I once said to a servant girl who had got into a good family, “Are you happy where you are?” She had got what for a servant was a good situation, and I shall not forget the quietly confident way in which with beaming face she said, “Oh yes, sir, I have £22 a year, and all found.” “The Lord is my shepherd,” and all is found. “I shall not want.” “All found.” That was evidently more to her than the small sum total of the actual pounds. She dwelt upon that, and said with emphasis, “and all found.”2 [Note: John McNeill.]
The Oriental shepherd was always ahead of his sheep. He was down in front. He was eyes and ears, heart and brain for his flock. Any attack upon them had to take him into account. He was the defence force—the advance guard, that had to be measured and reckoned with. Now, what the Eastern shepherd was to his sheep, God is to His people. He is down in front, both as to time and place. He is in the to-morrows of our history. It is to-morrow that tyrannizes over men and fills them with dread. It is the unknown that paralyses the heart and puts such tension on the nerves. But once let the thought of God as Shepherd take its place among the certainties of our life, and straightway we are delivered from this thrall. The future is guaranteed. He is there already. All the to-morrows of our life have to pass Him before they can get to us. We literally take them from His hand. We step down into to-morrows that are filled and flooded with God. The deduction for the Psalmist was inevitable: “I shall not want.” “Want” and “Jehovah” are mutually exclusive ideas. They cannot co-exist in the mind excepting in antithesis. They cancel each other. Jehovah stands for all a man needs for time and for eternity. Give a worried man, or a careworn woman, this assurance, and at once life takes on a different complexion, and moves upward to a higher plane. He who is not delivered from the fear of want can never touch the highest levels of life or achievement. Christ saw this when He said, “Be not anxious for the morrow,” and assured His hearers that it was along the lines of fulfilled relations to God that life would find all its satisfaction and supply.3 [Note: H. Howard, The Shepherd Psalms , 16.]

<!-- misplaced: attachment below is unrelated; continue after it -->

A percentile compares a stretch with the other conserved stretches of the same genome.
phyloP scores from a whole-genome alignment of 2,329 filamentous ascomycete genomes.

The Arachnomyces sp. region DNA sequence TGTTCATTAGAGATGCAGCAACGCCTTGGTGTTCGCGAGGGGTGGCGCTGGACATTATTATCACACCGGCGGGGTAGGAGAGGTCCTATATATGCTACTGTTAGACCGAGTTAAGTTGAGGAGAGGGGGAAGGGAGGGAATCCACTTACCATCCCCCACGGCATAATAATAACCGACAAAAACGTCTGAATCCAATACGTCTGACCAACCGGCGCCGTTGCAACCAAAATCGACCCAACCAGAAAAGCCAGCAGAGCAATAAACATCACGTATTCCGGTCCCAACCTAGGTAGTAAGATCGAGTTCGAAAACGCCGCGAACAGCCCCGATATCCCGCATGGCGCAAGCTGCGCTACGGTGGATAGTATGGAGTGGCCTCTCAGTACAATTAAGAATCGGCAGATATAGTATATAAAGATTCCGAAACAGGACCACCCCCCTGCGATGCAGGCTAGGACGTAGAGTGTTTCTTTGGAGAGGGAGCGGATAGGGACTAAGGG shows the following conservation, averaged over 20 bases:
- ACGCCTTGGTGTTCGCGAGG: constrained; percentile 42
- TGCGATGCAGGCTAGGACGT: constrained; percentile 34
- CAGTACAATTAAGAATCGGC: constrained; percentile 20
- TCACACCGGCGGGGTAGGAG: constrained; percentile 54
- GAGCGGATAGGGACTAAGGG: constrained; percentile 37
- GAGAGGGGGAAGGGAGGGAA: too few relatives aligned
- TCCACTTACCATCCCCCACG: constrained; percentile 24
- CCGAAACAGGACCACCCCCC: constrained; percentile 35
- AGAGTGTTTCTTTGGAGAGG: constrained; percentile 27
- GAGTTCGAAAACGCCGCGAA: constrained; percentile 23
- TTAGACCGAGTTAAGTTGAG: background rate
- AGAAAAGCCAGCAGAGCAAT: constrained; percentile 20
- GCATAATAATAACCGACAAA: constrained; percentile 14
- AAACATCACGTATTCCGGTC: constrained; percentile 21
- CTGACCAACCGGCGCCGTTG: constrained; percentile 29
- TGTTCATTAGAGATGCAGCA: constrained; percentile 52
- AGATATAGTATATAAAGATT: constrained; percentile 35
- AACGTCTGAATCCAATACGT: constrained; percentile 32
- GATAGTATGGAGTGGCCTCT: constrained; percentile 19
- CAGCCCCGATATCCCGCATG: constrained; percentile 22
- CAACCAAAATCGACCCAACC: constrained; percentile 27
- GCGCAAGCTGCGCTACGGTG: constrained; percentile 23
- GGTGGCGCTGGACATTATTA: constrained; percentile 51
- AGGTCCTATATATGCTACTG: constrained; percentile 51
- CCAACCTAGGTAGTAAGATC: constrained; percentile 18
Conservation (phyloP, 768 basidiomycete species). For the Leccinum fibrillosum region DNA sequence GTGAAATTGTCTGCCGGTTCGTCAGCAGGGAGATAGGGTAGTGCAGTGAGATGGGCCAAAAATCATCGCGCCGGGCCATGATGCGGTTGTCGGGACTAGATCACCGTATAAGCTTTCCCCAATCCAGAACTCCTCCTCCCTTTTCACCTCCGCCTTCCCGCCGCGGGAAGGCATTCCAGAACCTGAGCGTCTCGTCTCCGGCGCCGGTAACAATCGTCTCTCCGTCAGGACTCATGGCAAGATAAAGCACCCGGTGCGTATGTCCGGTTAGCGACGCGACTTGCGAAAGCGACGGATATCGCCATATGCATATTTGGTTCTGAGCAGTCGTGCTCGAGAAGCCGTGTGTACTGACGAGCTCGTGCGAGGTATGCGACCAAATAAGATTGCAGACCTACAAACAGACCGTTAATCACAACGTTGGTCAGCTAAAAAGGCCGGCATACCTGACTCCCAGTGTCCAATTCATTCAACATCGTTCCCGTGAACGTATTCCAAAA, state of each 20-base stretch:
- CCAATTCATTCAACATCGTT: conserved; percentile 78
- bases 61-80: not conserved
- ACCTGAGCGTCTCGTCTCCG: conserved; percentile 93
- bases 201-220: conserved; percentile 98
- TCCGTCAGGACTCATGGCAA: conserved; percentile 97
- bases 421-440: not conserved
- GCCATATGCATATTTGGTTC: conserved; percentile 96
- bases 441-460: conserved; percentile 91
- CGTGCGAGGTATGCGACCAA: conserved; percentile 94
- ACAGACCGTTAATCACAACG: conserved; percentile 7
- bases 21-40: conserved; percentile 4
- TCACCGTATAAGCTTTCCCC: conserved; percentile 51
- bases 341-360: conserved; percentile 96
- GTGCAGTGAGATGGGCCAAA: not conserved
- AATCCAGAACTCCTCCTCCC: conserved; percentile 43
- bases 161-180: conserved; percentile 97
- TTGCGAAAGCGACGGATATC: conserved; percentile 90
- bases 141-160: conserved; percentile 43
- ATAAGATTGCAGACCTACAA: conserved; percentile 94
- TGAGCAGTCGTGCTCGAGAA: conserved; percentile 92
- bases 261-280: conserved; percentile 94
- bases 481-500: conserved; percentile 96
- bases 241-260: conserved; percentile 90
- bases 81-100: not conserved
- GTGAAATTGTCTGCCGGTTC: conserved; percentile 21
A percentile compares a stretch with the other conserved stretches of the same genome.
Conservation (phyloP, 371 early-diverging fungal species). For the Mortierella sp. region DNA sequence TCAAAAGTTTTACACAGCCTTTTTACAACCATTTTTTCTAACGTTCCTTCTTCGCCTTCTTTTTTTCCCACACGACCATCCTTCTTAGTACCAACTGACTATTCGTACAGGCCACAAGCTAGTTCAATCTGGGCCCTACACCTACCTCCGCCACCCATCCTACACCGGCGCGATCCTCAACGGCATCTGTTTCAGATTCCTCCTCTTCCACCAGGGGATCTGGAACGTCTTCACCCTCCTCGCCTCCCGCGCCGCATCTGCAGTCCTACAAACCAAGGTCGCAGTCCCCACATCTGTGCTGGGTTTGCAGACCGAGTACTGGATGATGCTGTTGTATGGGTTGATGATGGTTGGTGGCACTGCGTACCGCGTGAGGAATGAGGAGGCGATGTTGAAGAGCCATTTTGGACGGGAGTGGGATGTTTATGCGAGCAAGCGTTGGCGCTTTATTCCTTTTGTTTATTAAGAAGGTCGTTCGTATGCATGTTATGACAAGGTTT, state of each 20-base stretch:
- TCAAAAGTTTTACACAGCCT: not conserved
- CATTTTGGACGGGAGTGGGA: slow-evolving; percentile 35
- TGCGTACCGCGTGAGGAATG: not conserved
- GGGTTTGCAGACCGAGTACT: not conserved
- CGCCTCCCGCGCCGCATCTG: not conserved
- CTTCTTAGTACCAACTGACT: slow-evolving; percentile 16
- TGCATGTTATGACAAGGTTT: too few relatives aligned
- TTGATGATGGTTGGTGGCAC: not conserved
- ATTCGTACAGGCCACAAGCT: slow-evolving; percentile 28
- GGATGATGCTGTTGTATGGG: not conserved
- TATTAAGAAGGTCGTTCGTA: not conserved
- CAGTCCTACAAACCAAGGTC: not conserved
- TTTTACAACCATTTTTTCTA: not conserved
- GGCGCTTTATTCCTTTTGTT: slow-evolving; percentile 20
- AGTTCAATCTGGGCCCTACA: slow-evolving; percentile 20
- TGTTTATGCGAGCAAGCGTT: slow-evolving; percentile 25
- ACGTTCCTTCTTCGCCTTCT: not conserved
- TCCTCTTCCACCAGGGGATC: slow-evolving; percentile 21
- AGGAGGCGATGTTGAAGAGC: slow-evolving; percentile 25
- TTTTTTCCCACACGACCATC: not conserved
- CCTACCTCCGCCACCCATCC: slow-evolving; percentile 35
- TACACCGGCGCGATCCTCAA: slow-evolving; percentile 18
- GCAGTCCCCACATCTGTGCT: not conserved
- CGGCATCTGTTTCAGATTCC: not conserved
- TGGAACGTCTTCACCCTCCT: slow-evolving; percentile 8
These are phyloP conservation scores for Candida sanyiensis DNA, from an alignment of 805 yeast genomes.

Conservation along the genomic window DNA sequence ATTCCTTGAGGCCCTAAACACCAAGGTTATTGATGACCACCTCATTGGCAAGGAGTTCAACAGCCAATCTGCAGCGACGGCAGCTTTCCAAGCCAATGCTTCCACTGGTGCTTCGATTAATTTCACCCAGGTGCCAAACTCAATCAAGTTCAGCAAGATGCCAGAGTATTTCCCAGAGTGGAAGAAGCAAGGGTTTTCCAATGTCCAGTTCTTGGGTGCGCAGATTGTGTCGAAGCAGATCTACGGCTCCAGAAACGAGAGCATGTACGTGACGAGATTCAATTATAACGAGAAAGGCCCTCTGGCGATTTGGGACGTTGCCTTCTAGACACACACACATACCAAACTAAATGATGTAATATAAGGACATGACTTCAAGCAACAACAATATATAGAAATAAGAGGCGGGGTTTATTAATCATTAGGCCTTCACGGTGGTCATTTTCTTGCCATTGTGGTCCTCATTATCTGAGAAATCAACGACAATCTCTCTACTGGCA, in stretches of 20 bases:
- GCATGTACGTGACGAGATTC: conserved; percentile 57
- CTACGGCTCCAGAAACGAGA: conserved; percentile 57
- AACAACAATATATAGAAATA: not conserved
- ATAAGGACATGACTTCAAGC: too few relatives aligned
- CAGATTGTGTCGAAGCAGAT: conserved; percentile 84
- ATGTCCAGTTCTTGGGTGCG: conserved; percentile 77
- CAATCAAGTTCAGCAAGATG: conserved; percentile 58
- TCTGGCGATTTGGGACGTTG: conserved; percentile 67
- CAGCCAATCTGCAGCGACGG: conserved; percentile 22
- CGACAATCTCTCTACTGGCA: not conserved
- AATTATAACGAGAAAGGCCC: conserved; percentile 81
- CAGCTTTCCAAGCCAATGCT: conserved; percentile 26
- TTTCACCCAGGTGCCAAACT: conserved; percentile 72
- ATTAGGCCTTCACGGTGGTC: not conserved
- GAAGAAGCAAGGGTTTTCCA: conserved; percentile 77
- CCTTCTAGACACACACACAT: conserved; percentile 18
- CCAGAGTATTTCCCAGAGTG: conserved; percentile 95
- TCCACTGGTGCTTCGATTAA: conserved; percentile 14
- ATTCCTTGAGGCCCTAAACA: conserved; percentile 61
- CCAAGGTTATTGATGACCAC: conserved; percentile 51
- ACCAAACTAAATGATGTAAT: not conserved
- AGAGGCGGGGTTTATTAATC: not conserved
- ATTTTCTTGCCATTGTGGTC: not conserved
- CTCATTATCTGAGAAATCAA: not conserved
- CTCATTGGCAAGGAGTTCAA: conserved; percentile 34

When God shall ope the gates of gold,
The portals of the heavenly fold,
And bid His flock find pasture wide
Upon a new earth’s green hillside—
What poor strayed sheep shall thither fare,
Black-smirched beneath the sunny air,
To wash away in living springs
The mud and mire of earthly things!
What lonely ewes with eyes forlorn,
With weary feet and fleeces torn,
To whose shorn back no wind was stayed,
Nor any rough ways smooth were made!
What happy little lambs shall leap
To those sad ewes and spattered sheep,
With gamesome feet and joyful eyes,
From years of play in Paradise!
The wind is chill, the hour is late;
Haste thee, dear Lord, undo the gate;
For grim wolf-sorrows prowling range
These bitter hills of chance and change:
And from the barren wilderness
With homeward face Thy flocks do press:
Their worn bells ring a jangled chime—
Shepherd, come forth, ’tis eventime!1 [Note: May Byron, The Wind on the Heath, 28.]
Brooks (P.), The Spiritual Man, 281.
Burns (J. D.), Memoir and Remains, 293.
Clarke (G.), From the Cross to the Crown, 1.
Cooke (G. A.), The Progress of Revelation, 105.
Culross (J.), God’s Shepherd Care, 1.
Fairbairn (A. M.), Christ in the Centuries, 69, 83.
Freeman (J. D.), Life on the Uplands, 1.
Gray (W. H.), Our Divine Shepherd, 1.
Howard (H.), The Shepherd Psalms , 1.
Jones (J. M.), The Cup of Cold Water, 17.
McFadyen (J. E.), The City with Foundations, 201.
Maclaren (A.), Sermons Preached in Manchester, i. 307.